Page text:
Date of Award

7-29-2011

Document Type

Dissertation

Degree Name

Doctor of Philosophy (PhD)

Department

English

First Advisor

Bennett A. Rafoth, Ed. D.

Second Advisor

Kathleen Blake Yancey, Ph. D.

Third Advisor

Gian S. Pagnucci, Ph. D.

Abstract

This study examines the extent to which high school students from an affluent, college preparatory high school were able to transfer their knowledge about reading and writing from high school to college. The participants’ perceptions of the transition from high school reading and writing to college reading and writing revealed that they did not perceive college work to be harder, but faster paced. They generally perceived similarities between high school writing and college writing; those similarities were both literal and conceptual. The participants were able to transfer content knowledge and procedural knowledge about reading and writing from high school to college. The participants who were most successful in their knowledge transfer demonstrated transfer enabling dispositions. This study raises questions about the nature of preparation for college. Implications are discussed for high school students and faculty, for college students and faculty, and for those interested in educational reform.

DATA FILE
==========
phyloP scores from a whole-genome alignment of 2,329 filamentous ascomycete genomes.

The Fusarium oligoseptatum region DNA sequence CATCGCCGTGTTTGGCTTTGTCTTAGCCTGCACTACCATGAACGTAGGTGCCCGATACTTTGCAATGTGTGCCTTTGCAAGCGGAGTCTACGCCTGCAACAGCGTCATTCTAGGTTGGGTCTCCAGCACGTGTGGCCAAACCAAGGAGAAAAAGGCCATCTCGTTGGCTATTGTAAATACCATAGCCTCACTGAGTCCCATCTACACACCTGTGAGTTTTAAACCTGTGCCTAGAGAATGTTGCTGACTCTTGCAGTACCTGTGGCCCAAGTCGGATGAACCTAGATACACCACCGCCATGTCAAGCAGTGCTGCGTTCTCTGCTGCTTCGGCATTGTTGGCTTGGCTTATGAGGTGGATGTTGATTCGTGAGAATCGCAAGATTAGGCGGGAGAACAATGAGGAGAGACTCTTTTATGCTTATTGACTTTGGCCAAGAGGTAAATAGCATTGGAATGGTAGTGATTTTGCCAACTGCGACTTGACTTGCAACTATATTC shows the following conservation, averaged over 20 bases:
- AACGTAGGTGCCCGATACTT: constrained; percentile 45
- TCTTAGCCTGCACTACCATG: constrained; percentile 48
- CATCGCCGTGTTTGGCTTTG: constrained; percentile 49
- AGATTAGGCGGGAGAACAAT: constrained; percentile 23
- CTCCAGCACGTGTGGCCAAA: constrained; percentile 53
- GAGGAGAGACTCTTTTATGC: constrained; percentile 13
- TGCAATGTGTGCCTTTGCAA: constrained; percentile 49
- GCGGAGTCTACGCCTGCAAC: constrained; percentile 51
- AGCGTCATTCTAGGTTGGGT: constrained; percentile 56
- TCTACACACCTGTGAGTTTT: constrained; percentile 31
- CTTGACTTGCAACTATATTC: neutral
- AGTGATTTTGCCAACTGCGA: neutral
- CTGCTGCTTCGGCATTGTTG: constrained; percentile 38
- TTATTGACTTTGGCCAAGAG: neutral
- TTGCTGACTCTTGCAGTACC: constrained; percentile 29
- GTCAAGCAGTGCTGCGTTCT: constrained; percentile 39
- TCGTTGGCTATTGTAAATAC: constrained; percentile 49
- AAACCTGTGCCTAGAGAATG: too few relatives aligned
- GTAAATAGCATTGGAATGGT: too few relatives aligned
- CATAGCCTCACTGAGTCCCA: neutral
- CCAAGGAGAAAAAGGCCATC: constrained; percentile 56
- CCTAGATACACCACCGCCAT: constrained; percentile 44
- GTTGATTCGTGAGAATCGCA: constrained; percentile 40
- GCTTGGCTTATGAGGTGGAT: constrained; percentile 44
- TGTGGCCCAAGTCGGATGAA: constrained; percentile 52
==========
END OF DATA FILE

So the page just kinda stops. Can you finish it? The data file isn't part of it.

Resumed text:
Share

COinS